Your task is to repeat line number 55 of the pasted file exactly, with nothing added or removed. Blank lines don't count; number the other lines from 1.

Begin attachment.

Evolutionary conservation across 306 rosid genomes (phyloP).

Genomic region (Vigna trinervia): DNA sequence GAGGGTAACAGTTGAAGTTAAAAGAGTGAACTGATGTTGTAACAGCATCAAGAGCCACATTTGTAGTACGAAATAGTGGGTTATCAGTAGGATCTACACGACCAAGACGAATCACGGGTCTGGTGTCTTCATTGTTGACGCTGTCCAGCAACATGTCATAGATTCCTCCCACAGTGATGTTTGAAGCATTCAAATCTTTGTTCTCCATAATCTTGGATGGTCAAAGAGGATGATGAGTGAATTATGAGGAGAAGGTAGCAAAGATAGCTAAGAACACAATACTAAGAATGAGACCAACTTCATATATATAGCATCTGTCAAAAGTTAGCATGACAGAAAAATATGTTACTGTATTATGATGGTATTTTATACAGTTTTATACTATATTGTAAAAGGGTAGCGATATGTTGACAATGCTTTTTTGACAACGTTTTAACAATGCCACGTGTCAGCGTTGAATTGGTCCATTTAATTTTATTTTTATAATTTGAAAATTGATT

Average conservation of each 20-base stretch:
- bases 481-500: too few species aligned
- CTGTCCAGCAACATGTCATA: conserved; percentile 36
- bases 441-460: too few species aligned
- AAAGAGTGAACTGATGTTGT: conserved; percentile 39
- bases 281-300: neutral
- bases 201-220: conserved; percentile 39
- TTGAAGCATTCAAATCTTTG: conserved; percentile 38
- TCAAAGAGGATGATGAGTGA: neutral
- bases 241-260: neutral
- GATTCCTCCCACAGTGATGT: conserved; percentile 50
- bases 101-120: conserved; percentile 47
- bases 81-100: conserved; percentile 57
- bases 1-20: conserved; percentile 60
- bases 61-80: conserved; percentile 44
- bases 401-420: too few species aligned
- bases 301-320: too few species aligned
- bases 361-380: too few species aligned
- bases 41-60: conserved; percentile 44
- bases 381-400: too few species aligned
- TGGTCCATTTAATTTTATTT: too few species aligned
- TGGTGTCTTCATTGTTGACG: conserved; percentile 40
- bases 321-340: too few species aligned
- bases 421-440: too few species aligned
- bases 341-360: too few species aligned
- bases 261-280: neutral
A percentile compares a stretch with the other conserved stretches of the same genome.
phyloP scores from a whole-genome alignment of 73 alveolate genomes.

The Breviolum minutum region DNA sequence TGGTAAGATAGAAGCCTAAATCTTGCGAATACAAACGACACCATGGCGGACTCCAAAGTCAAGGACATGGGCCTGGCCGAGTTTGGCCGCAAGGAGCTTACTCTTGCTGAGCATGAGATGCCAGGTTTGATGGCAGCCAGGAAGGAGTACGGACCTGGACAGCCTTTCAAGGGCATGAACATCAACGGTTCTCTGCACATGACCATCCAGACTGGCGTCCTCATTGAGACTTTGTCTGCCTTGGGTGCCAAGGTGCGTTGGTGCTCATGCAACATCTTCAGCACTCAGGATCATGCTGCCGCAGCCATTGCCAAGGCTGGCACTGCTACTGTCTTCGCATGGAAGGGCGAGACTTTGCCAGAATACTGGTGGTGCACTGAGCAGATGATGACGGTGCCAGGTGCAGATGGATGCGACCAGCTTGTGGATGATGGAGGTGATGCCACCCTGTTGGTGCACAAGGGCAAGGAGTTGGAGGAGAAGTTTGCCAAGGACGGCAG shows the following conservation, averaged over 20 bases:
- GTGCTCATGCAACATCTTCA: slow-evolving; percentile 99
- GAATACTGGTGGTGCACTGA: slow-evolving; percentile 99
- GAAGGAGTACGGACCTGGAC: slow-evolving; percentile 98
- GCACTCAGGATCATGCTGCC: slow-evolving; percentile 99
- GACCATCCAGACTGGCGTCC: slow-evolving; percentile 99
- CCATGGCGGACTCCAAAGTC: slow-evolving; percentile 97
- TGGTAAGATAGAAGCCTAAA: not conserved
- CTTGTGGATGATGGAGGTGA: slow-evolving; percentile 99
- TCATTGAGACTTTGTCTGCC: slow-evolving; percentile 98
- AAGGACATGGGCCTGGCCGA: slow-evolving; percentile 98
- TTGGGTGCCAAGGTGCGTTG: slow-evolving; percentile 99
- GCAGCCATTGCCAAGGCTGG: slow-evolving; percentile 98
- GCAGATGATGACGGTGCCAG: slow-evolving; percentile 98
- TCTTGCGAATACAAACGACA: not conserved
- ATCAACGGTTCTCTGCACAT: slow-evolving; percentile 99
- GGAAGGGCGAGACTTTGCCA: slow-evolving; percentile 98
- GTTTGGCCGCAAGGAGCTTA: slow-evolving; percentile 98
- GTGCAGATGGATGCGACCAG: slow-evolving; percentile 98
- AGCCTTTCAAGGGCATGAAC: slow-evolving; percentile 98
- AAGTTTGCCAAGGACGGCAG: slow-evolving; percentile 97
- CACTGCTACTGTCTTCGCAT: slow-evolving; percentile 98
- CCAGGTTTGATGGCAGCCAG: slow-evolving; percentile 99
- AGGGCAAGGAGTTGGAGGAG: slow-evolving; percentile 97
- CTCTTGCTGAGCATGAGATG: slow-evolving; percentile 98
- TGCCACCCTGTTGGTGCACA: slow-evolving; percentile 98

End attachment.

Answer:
- CTCTTGCTGAGCATGAGATG: slow-evolving; percentile 98